Data from: Male but not female zebra finches with high plasma corticosterone have lower survival
Jimeno, Blanca; Briga, Michael; Hau, Michaela; Verhulst, Simon (2018), Data from: Male but not female zebra finches with high plasma corticosterone have lower survival, Dryad, Dataset, https://doi.org/10.5061/dryad.c0g0b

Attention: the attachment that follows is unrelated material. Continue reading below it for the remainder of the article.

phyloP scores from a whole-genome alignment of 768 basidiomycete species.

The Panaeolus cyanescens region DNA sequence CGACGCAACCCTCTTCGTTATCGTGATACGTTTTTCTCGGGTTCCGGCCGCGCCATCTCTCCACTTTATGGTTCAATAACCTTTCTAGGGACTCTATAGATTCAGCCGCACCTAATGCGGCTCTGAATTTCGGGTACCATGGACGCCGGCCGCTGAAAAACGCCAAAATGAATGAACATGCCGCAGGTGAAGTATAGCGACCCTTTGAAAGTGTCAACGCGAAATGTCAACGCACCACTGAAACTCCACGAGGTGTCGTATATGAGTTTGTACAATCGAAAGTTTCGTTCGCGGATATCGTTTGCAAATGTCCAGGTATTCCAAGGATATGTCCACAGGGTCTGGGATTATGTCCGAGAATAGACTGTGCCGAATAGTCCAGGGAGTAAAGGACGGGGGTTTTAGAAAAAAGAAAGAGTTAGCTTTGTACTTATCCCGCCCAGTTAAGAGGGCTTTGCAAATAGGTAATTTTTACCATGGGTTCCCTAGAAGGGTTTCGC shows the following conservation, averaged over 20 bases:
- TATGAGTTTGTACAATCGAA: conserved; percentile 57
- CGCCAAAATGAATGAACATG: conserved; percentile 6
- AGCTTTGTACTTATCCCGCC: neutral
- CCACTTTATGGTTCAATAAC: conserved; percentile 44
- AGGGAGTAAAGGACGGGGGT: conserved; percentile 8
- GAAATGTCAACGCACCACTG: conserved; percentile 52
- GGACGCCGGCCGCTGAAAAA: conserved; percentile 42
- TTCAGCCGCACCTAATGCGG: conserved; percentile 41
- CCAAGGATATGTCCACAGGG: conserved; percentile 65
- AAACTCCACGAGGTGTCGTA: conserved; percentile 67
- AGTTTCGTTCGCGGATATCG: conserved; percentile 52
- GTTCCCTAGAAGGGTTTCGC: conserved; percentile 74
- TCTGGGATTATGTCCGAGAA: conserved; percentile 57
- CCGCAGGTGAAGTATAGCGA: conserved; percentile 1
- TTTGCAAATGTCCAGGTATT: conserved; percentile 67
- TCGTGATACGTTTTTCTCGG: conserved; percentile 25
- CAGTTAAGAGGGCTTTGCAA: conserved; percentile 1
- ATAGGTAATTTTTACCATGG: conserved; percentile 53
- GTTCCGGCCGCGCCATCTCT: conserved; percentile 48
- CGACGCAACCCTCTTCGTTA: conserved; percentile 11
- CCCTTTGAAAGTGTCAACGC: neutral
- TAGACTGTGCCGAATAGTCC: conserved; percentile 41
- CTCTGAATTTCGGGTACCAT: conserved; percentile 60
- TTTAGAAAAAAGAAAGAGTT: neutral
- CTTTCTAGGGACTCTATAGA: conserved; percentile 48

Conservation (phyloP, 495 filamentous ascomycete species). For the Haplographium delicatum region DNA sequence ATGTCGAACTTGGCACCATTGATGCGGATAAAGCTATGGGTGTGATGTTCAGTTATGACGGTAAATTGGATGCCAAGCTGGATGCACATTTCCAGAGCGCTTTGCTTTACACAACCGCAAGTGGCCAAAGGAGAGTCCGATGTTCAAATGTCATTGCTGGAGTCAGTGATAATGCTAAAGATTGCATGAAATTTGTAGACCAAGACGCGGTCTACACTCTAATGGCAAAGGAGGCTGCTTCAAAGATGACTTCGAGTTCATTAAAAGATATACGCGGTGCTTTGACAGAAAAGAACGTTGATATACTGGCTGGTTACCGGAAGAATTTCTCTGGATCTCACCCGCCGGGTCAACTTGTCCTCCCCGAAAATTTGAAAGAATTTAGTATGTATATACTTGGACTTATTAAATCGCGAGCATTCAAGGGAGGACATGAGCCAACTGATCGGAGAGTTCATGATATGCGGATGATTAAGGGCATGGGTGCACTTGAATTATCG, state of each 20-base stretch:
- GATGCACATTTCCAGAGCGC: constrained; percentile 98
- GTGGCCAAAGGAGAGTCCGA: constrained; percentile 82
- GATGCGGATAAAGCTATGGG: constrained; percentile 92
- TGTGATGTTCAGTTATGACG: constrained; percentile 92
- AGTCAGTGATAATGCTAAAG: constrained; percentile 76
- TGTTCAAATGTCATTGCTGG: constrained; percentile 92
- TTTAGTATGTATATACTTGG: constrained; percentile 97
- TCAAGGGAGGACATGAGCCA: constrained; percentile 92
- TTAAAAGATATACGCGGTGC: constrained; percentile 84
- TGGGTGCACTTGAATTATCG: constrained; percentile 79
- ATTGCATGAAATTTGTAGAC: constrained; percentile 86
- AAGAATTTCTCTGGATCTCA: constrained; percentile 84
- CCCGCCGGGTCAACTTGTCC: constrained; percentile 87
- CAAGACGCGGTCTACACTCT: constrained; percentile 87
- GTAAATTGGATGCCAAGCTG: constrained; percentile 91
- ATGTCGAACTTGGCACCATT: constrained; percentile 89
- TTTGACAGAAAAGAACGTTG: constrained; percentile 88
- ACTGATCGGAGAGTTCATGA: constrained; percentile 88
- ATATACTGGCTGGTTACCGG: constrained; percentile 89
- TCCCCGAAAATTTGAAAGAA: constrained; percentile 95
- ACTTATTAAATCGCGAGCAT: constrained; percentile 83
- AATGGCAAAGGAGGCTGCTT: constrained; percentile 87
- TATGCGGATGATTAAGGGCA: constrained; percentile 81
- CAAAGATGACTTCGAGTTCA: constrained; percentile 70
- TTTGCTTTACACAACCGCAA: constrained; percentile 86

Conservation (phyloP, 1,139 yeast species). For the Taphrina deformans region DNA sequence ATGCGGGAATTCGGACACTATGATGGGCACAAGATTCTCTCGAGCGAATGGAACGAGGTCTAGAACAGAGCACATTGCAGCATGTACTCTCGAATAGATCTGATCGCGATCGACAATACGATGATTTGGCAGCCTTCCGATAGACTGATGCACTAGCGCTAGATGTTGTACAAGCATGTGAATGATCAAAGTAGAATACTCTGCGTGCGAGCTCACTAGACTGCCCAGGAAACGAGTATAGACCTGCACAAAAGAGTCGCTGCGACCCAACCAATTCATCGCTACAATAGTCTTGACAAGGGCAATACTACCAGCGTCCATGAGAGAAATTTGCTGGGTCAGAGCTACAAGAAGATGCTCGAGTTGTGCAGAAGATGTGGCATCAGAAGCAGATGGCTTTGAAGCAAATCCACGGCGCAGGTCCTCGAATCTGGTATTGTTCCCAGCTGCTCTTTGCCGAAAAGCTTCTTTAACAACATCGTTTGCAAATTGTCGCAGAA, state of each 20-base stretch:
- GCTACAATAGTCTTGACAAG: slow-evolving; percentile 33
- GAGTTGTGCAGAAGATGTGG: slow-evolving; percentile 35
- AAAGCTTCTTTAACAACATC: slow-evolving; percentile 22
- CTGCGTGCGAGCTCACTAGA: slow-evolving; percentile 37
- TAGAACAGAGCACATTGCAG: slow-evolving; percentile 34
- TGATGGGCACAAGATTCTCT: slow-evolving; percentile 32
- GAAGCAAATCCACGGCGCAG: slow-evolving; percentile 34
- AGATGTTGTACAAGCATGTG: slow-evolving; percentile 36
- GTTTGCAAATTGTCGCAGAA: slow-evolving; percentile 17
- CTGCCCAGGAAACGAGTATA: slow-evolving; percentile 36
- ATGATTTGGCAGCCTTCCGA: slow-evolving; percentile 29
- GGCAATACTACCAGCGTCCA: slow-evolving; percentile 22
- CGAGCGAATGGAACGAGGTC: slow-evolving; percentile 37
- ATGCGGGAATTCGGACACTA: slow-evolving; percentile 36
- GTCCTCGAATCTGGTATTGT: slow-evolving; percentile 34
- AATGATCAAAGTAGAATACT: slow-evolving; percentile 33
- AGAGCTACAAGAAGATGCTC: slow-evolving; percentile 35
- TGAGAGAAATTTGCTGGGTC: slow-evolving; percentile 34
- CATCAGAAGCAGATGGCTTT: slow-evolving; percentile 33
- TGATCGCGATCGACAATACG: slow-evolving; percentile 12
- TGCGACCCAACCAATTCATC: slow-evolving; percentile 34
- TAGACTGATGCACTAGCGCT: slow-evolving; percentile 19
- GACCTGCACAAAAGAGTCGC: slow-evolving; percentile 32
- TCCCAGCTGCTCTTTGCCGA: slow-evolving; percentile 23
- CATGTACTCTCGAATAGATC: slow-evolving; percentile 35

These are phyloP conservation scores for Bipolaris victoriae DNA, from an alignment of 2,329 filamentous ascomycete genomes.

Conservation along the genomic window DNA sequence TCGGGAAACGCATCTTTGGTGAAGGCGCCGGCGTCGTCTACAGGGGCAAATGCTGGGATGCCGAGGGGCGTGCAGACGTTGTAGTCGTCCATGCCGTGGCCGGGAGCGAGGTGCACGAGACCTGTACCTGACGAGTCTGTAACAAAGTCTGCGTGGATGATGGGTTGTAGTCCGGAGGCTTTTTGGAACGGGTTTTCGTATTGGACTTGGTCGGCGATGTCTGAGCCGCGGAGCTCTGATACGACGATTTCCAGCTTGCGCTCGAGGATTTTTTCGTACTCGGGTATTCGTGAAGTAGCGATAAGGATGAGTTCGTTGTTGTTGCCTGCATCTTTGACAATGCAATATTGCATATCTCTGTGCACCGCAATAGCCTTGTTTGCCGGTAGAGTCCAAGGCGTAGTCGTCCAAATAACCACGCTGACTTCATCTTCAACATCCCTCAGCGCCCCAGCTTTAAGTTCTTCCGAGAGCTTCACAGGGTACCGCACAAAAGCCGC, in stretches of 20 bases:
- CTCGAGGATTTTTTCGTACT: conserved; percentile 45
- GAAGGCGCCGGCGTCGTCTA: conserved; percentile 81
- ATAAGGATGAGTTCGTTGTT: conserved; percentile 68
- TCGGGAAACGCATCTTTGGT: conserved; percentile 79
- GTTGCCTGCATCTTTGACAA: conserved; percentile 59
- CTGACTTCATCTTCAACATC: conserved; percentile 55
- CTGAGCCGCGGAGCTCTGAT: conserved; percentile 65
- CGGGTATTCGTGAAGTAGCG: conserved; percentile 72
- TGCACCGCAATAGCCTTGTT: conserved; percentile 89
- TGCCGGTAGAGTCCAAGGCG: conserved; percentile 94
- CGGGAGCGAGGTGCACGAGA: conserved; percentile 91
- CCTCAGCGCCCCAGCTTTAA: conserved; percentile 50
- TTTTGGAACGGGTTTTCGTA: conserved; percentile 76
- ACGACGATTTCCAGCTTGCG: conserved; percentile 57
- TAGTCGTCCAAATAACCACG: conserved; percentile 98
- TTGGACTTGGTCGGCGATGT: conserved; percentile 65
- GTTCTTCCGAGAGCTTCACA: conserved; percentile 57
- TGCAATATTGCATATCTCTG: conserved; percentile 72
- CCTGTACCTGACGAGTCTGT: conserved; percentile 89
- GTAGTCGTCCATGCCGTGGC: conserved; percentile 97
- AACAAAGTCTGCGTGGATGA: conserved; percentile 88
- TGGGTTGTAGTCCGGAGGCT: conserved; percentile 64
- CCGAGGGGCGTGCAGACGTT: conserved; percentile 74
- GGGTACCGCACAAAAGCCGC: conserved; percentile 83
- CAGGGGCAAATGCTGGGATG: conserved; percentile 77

(1) The glucocorticoid axis is essential for coping with predictable and unpredictable environmental variation. Despite this vital function, attempts to link individual variation in the glucocorticoid axis to survival have yielded mixed results, which may be due to endocrine variation caused by uncontrolled variation in environment and life history traits such as reproductive effort. We therefore studied the link between the glucocorticoid axis and long-term survival using captive non-breeding zebra finches. (2) We quantified the relationship between survival over a three-year period and plasma corticosterone concentrations: (1) baseline, (2) stress-induced, (3) after induction of negative feedback via dexamethasone injection and (4) after maximal adrenal stimulation via adrenocorticotropin hormone injection. (3) Only stress-induced corticosterone predicted survival, with higher concentrations being associated with lower survival. However, this effect differed significantly between the sexes, being present only in males. (4) Stress-induced corticosterone concentration is the sum of baseline corticosterone and the corticosterone increase in response to the standardised stressor, and both components were similarly associated with male survival in a model that included both variables. This implies that baseline corticosterone itself also exerts an effect on male survival, but this was only revealed when the stress induced corticosterone increase was included in the model, presumably because this increased statistical power. (5) Given that corticosterone concentrations are highly repeatable in our study population and independent of manipulated foraging conditions, these data suggest that endocrine stress reactivity may be a major component determining male lifespan, presumably also in wild populations.